- Origin of the Moon: Scientists propose that remnants of the protoplanet Theia, which collided with Earth 4.5 billion years ago, may be deep within Earth’s mantle.
- Mysterious Layers: Two massive rock formations, known as Large Low-Shear Velocity Provinces (LLSVPs), below West Africa and the Pacific Ocean, are believed to hold clues about Theia’s remains.
- Seismic Clues: Seismic waves passing through the LLSVPs indicate they are denser and chemically distinct, fueling speculation about their extraterrestrial origin.
- Isotopic Evidence: Isotopic evidence from Iceland and Samoa supports the idea that LLSVPs have existed since the Moon-forming impact, offering credibility to the proposal.
- Reevaluation of Impact: Recent studies suggest Theia, the impactor, may have been as large as Earth, challenging previous assumptions about its size and composition.
Scientists widely agree that the Moon resulted from a colossal impact between Earth and a protoplanet named Theia around 4.5 billion years ago. Recent research proposes a compelling theory that remnants of Theia may be concealed in two massive layers of rock submerged deep within Earth’s mantle.
Seismologists have long grappled with these enormous structures, known as large low-shear velocity provinces (LLSVPs), situated beneath West Africa and the Pacific Ocean. Spanning up to 1000 kilometers in height and several times that in width, they represent the most substantial features within Earth’s mantle. Seismic waves passing through these layers experience a sudden slowdown, indicating their density and chemical dissimilarity from the surrounding mantle rock.
Referred to as “continent-size blobs,” the LLSVPs have provoked speculation about their origin for years. The prevailing theories propose that they crystallized from Earth’s primordial magma ocean or formed as dense pockets of primitive mantle rock surviving the Moon-forming impact. However, recent isotopic evidence and modeling suggest that the LLSVPs might, in fact, be the remnants of Theia itself, presenting a bold and intriguing hypothesis.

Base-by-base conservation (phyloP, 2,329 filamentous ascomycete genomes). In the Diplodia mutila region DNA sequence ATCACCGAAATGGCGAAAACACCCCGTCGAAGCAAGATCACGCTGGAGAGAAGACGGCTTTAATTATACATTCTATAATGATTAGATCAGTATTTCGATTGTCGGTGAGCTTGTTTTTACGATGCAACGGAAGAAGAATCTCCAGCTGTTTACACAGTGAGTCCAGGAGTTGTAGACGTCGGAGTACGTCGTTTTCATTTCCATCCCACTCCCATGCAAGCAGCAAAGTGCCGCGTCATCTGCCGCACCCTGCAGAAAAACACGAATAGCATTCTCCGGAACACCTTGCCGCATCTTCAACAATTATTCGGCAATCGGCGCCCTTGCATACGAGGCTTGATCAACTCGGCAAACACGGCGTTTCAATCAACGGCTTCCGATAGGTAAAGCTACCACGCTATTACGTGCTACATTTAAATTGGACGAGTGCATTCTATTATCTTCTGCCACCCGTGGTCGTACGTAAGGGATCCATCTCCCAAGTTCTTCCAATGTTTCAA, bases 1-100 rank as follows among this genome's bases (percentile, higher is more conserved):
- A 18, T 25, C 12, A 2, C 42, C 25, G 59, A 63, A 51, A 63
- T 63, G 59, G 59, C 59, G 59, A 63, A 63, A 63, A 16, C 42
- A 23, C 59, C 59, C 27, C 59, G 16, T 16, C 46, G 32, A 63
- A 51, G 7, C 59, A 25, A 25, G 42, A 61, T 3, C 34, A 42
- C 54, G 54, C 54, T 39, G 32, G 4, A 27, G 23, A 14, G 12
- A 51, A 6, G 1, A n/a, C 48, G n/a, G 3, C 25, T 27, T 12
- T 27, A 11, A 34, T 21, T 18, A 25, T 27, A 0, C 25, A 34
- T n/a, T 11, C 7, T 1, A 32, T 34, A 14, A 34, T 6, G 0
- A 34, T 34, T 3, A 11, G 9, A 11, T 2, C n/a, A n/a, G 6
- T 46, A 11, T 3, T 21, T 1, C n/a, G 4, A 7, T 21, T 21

The proposal, presented by Qian Yuan, a Ph.D. student in geodynamics at Arizona State University, challenges conventional notions. According to Yuan, this radical idea gains credence through multiple lines of evidence, marking a departure from previous speculations that lacked comprehensive support. The seismic imaging of plumes of magma in Iceland and Samoa, connected to the LLSVPs, adds weight to the argument, as these plumes trace back to the time of the Moon-forming impact.
Building on the conventional impact theory developed in the 1970s, recent studies suggest that Theia, the impacting protoplanet, might have carried dense rock deep into Earth. Contrary to earlier beliefs about Theia’s size, newer research by Steven Desch, an astrophysicist at ASU Tempe, indicates that Theia could have been nearly as large as Earth. This challenges previous assumptions and provides a new perspective on the scale of the Moon-forming impact.
Desch’s work on hydrogen-to-deuterium ratios in Apollo Moon rocks reveals clues about Theia’s composition, suggesting a massive and dry protoplanet. The simulations conducted by Yuan align perfectly with Desch’s findings, indicating that mantle rocks with a density 1.5% to 3.5% greater than Earth’s could have endured, settling near Earth’s core.
The proposal also sheds light on the possible explanation for the scale of the LLSVPs, which collectively contain six times more mass than the Moon. Yuan suggests that only an impactor as substantial as Theia could account for their size. However, the idea is not without its caveats, including uncertainties surrounding the LLSVPs’ existence and structure.
Questions linger about the accuracy of seismic imaging and the possibility that the pilelike structure of the LLSVPs is an illusion. Barbara Romanowicz, a seismologist at UC Berkeley, suggests that the piles might not reach the reported heights and could be a bundle of tubes rather than continuous structures.
Further complicating matters is the suggestion that smaller or less monolithic LLSVPs may be more consistent with a forthcoming analysis. This analysis indicates that the LLSVPs are densest at the bottom, raising doubts about Theia’s purported size and the impact hypothesis.
To validate the proposed theory, researchers could compare the geochemical characteristics of island lavas with rocks from the Moon’s mantle. However, obtaining unaltered mantle samples remains a challenge, highlighting the importance of future lunar missions, including NASA’s and China’s plans to explore the Moon’s south pole.
If Theia’s remnants do reside deep in Earth’s mantle, it opens the possibility that similar remnants from other protoplanets may also exist. Seismologists have identified small, ultradense pockets near the LLSVPs, hinting at the potential presence of iron-rich cores from other miniature planets that collided with early Earth. In this intriguing narrative, Theia becomes just one component of a planetary cemetery waiting to be explored further.